Should Australia consider the 'right to disconnect' law?

As more and more companies follow suit, should Australian employers mandate the progressive law?

Should Australia consider the 'right to disconnect' law?

Workers constantly tethered to their smartphones and laptops may understandably feel that they’re ‘on call’ 24 hours a day. Robert Stone, chief people officer at Wunderman Thompson, told HRD that if Australia wants to be seen as a progressive country in terms of employment and work-life balance, then it must seriously consider bringing in ‘right to disconnect’ laws across the board.

Many HR professionals have witnessed work-related stress and employee burnout from staff feeling as though they must remain constantly plugged into their workplaces just to keep their jobs. This is particularly the case for office workers across the country in both corporate and government roles. In Australia, the right to disconnect has only so far been applied to certain professions within Enterprise Agreements - such as law enforcement - which have been identified as having higher than average exposure to fast-paced and stressful work environments.

In Australia, the Victorian Police Force already has a ‘right to disconnect’ in place for their officers as part of their Enterprise Bargaining Agreement from 2021.

What is a ‘right to disconnect’?

The notion of a ‘right to disconnect’ in industrial relations refers to the human right of people to unplug from their workplaces after their nominated working hours. This includes not being required to check work emails or respond to work phone calls after they clock-off for the day.

What seems like a sensible and equitable policy, may be difficult to implement consistently and it also potentially raises questions for businesses about business continuity. The flipside of such a policy is also managing the wellbeing of employees who refuse to disconnect at all - and the workplace health and safety aspects around such a refusal.

Shivchand Jhinku, partner at Herbert Smith Freehills, explained some of the fundamentals about the concepts around the ‘right to disconnect’ and how that could be applied in a practical sense in the Australian workplace. Changes to Australian working practices over the past two years and the rapid rise of both remote and hybrid work modes have raised public awareness about the issue of employees spending longer hours being connected to their workplace.

Jhinku told HRD why he thought that disconnect law and legislative reform around this has not been a high priority for political parties, employers or industrial associations in Australia to date. He explained, however, that this could change if Australia decides to follow the examples of Spain, France, Portugal and more recently, Ontario, Canada, who have adopted ‘right to disconnect’ laws for all employees in their jurisdictions.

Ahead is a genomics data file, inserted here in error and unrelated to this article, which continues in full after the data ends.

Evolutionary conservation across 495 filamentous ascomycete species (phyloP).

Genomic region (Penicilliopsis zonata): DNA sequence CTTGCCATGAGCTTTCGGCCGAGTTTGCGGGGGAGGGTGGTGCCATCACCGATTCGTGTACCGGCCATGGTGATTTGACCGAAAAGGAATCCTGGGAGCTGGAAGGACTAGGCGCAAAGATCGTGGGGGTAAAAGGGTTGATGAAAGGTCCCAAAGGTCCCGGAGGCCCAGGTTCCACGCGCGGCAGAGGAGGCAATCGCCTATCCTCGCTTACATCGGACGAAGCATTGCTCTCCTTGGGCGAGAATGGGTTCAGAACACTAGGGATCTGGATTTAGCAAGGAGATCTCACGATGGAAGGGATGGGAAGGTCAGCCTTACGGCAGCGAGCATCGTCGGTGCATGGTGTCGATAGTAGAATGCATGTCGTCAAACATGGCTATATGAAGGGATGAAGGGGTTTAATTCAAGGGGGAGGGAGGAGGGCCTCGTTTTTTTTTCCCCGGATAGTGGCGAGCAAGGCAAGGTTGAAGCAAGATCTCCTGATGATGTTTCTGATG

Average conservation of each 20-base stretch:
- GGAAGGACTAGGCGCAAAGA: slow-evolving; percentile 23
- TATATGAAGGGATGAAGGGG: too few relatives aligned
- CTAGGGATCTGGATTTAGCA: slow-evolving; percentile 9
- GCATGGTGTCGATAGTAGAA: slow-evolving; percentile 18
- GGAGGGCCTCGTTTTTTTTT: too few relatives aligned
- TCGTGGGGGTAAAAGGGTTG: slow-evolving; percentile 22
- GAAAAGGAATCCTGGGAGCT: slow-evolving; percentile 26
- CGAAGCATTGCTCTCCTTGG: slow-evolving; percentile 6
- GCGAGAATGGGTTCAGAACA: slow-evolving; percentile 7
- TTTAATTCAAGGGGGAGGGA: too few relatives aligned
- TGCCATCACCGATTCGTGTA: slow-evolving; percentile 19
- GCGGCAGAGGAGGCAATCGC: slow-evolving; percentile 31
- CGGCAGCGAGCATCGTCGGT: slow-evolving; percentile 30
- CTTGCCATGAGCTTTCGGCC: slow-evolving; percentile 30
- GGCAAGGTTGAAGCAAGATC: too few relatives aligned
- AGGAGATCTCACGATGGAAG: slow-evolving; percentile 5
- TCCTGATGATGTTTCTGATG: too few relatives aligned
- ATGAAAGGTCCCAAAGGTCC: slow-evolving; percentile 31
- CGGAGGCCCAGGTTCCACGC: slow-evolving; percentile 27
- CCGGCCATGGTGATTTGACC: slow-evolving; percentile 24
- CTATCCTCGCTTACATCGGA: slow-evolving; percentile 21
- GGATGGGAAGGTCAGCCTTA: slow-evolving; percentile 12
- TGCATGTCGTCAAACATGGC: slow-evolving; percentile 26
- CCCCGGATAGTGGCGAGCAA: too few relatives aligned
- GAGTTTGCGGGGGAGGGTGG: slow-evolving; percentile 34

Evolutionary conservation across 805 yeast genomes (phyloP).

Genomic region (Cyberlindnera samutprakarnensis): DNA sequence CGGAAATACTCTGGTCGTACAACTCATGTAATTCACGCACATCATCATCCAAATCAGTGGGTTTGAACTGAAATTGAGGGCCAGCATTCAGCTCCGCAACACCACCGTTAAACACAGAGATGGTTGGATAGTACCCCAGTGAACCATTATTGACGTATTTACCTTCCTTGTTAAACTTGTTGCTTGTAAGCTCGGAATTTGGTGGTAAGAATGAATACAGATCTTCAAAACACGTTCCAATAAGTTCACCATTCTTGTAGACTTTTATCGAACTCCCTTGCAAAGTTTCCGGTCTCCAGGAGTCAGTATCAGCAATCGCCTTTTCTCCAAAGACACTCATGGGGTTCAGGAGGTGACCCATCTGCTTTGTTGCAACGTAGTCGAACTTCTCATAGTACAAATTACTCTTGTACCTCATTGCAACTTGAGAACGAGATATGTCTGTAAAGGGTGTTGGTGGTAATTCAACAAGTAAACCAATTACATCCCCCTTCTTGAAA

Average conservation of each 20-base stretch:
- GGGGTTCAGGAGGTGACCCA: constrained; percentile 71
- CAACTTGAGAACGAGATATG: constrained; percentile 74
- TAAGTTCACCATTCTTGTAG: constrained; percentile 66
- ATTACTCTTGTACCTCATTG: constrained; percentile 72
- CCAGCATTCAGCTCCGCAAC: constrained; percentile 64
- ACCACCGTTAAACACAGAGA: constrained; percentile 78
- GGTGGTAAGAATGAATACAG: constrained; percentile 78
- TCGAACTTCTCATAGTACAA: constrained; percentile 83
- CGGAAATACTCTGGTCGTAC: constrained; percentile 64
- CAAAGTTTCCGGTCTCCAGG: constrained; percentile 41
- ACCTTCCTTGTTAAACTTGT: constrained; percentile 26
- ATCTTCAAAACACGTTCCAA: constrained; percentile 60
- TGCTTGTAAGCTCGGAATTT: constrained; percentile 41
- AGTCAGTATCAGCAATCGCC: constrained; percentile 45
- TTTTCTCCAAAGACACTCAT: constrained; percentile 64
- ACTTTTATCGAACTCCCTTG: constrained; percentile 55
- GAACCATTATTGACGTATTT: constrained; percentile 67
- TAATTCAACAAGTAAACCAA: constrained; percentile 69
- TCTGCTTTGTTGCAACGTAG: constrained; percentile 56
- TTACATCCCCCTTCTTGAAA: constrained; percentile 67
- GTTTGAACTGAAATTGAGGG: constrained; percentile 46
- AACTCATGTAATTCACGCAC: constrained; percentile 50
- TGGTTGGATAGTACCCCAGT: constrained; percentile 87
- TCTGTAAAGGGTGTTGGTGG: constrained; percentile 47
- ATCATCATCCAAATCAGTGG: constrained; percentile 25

Read more: Right to disconnect: The remedy for WFH stress?

Jhinku thinks that a right to disconnect in Australia, “may be something that attracts more interest for some form of regulation in the future. Of course, employers that are engaging with their staff about this issue may proactively put in place arrangements that address this issue in the absence of legislative reform.”

He explained that were Australian policymakers to follow the path of France and Canada, then “it would be preferable to have federal regulation. State/territory regulation may mean that there are differences between jurisdictions, which will likely lead to additional complexity and compliance issues.”

The simplicity of federal regulation would also make it easier for HR executives to implement these policies consistently across each of the states and territories.

Is a ‘right to disconnect’ only relevant for digital communications?

HRD asked Jhinku whether a ‘right to disconnect’ would only apply to workers’ digital connections to their workplaces, and he provided some relevant examples of what this might look like:

“Traditionally, one of the arguments for a ‘right to disconnect’ was based on the difference between a ‘digital worker’ and a ‘factory worker, i.e. once the factory worker left the factory, they were disconnected from work and could not perform any further tasks,” he told HRD. “However, I think that it depends on how far you want to take the ‘right to disconnect’. For example, would taking telephone calls or reviewing training materials be included? Arguably, there is no reason to limit the right to answering emails and the like, thereby meaning that any right to disconnect could extend beyond those with a ‘digital connection’. The Victorian Police example is a good one in terms of a workforce that would not be considered as just having a digital connection to the workplace.”

How to best educate HR teams on sensible implementation of the disconnect rule

HRD started by asking Jhinku about what kinds of penalties could be imposed on employers who (inadvertently or otherwise) breached an employee’s ‘rights to disconnect’.

He considered that while there may be instances where there are business-critical reasons for HR or management to contact an employee, generally speaking, a blanket prohibition could be counterproductive. He thought that if penalties were to be imposed, these would most likely be in the form of monetary fines as part of a civil penalty regime.